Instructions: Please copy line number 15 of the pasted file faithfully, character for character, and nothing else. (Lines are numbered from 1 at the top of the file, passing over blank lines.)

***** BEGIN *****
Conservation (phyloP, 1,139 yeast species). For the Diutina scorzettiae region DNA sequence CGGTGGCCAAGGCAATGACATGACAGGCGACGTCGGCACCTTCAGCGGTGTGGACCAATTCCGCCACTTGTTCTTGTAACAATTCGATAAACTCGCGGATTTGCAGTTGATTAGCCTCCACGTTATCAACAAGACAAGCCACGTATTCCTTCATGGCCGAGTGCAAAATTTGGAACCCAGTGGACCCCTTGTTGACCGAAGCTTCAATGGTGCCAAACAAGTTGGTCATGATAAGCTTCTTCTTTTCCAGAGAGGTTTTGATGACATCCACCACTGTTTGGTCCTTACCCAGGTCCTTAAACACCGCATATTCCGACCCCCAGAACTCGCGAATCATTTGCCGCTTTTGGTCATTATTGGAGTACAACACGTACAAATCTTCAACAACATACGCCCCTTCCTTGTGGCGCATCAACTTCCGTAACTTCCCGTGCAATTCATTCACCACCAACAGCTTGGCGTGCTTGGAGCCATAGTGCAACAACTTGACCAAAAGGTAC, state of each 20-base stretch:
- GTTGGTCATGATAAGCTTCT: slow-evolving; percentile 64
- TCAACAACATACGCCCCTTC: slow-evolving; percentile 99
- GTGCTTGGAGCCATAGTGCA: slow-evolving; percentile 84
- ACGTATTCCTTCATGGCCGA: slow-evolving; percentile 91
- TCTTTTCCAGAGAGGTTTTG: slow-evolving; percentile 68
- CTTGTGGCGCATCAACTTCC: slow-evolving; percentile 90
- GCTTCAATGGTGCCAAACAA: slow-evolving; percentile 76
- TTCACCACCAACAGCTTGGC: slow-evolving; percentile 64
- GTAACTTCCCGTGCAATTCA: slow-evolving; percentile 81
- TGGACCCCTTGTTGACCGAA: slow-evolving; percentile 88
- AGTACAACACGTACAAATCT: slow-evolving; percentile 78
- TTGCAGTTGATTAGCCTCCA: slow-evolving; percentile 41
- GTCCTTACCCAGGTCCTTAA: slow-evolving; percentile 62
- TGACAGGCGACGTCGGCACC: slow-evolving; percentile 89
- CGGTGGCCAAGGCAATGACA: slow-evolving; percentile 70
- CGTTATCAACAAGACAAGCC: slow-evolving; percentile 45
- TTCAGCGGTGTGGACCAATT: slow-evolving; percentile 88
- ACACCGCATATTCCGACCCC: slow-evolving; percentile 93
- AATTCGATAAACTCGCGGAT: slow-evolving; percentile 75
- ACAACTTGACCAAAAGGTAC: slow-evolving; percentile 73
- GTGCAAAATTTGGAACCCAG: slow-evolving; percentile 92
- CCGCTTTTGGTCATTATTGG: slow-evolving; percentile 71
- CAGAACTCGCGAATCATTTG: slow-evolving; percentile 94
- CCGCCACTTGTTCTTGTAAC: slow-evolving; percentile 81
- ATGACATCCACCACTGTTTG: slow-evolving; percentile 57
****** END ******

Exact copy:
- TGACAGGCGACGTCGGCACC: slow-evolving; percentile 89